technical writing

... confusion raises doubts.

Technical writing myth

A stubborn myth persists about technical writing. It’s this: technical writing is supposed to be hard to read and understand.

Nobody says that, of course, but judging from what many companies publish, it’s clearly what they believe.

Why? Because often the subject matter truly is formidable.

Therefore, it’s supposed that writing about single-particle spectrometers or glucose metabolism in cells need not follow “normal” writing rules. After all, smart people read technical documents. And isn’t it true that smart people enjoy expending themselves to read plodding, dense copy because… well, how else would they prove their brain power?

Half right. While it’s true that smart people can interpret technical concepts correctly, extract a valuable lesson in the process, and enjoy the satisfaction of learning, they prefer doing so on their terms. Put another way, the reader of a technical document dislikes when a publisher imposes on him or her.

He or she will only read what they need and/or want. No exceptions.

Listed below are three problems that commonly plague technical documents.

Problem 1: Relevancy

Subject matter is the most important feature of a technical document. The reader must be interested in the information you’re providing.

Writing quality hardly matters if you’re asking the wrong questions, diagnosing the wrong problem, or selling the wrong solution. Topical relevancy attracts and keeps the reader.

Problem 2: Jargon

Jargon, even within an industry, varies by geography, job title, company, and more. Therefore, before using it in a technical document, you must know for sure that the reader will understand it, which will require additional research.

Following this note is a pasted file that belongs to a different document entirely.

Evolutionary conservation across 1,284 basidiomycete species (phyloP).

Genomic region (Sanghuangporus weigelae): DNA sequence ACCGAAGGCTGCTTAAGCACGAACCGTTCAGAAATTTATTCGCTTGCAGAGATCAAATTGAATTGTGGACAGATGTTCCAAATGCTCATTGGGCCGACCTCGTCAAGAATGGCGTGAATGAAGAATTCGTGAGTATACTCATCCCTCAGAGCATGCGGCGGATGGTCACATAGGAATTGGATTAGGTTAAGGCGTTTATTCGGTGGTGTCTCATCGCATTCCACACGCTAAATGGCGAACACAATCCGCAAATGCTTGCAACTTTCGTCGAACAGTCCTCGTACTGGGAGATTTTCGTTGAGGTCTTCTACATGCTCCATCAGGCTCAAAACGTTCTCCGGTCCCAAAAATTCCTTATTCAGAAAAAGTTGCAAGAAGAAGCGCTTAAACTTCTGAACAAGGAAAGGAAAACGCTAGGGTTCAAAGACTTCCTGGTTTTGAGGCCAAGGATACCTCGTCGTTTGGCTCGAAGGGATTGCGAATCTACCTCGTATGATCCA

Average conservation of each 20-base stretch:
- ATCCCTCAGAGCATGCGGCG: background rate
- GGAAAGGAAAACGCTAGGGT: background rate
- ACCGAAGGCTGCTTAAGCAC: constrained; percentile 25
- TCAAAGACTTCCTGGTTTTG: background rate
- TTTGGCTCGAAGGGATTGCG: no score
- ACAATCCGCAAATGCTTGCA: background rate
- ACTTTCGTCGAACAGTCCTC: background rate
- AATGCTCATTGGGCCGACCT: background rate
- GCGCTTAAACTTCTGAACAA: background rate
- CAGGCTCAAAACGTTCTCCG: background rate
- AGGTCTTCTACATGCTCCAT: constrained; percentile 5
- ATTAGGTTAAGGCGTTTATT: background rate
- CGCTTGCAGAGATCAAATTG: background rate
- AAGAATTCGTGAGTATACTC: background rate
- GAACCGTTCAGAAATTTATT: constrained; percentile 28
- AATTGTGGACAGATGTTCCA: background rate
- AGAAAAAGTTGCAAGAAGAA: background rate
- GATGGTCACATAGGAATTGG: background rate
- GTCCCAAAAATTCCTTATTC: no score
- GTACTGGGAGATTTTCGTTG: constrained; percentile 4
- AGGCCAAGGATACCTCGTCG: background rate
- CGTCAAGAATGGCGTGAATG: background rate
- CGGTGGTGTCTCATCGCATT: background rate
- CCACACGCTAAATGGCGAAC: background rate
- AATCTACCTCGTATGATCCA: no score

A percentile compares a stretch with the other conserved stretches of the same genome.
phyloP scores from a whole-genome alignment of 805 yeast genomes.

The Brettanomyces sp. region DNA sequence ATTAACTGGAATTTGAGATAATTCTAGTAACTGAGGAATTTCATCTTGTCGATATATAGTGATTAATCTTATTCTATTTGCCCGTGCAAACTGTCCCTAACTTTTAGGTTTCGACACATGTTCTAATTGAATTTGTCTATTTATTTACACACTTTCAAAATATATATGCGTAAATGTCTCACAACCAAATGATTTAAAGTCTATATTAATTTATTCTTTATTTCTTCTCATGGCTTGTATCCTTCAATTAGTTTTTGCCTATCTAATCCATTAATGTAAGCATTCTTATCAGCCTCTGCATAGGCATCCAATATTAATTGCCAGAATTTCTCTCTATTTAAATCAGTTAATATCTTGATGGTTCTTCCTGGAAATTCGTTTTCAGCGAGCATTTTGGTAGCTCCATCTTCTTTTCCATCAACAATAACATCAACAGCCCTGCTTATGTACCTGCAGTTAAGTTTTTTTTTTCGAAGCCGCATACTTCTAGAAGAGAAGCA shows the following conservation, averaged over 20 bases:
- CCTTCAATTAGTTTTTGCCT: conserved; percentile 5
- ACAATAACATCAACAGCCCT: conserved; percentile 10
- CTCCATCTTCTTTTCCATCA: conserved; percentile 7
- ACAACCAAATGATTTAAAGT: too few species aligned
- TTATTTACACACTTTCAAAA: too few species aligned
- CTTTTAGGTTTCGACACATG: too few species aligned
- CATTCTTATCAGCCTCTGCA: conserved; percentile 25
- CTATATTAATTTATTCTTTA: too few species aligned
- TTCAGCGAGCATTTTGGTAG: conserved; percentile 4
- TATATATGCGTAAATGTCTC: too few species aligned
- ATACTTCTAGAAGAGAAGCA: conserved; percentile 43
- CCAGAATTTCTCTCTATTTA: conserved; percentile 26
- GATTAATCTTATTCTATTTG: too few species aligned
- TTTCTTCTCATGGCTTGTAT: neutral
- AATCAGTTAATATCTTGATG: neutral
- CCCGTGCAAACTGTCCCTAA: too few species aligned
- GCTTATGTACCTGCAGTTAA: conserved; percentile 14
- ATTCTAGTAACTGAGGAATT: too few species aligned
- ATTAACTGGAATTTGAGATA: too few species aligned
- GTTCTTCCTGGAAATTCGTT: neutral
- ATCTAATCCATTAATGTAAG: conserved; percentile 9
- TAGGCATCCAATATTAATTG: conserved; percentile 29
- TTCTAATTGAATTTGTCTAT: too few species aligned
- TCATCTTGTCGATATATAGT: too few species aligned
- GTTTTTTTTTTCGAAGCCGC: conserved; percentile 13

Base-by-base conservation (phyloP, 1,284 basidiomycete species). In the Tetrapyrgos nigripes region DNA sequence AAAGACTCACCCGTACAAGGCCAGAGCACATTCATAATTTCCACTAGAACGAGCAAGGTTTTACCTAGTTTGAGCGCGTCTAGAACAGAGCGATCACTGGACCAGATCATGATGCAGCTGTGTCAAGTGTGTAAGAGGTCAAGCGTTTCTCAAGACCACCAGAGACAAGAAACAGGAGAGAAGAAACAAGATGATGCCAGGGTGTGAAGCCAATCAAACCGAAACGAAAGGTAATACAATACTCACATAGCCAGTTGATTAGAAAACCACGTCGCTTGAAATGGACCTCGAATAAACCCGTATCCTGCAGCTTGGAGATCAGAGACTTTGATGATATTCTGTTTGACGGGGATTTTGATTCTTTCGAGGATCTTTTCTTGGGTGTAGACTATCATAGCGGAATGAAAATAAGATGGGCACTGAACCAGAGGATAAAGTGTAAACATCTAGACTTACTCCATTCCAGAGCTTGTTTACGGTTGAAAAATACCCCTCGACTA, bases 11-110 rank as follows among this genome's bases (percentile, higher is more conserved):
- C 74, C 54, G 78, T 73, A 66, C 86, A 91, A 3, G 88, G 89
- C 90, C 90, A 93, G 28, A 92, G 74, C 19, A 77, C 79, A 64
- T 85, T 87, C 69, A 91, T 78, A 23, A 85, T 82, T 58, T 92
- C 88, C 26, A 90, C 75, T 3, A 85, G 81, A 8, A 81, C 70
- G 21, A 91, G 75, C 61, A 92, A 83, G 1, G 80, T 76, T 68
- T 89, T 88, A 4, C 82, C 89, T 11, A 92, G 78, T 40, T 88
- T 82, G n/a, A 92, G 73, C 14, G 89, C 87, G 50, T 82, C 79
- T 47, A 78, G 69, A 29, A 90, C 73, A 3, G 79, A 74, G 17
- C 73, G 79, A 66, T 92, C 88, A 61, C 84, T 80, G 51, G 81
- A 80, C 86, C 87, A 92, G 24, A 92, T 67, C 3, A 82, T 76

While jargon can be appropriate in technical writing, it’s usually cheaper and safer to use words with an unmistakable meaning.

Problem 3: Medium

Technical writing more than other copy suffers from a medium “problem." That’s to say, the best medium for transmitting information isn’t always the one selected. The problem stems from legacy.

For example, a 38-page white paper detailing the reduction in embodied carbons in the building industry might be more effective as a series of blog posts. It really depends on reader preference and habit, not the writer’s or publisher’s.

High cost of bottlenecks

Poorly written technical documents are a liability to any company. By failing to answer reader questions, they divert inquires to salaried customer support representatives.

They complicate the onboarding process.

They destroy brand equity.

The purpose of technical writing is to communicate information.

At minimum it should be factually accurate, clear, and consistent with terms (e.g., don’t use “press” and “depress” interchangeably). Going beyond the text, the writing should be helpful, readily accessible, and formatted for easy reading.

If your present copy doesn’t meet this criterion, consider removing, replacing, or improving it.

For that, I can help you.

Schedule your free, no-obligation consultation today.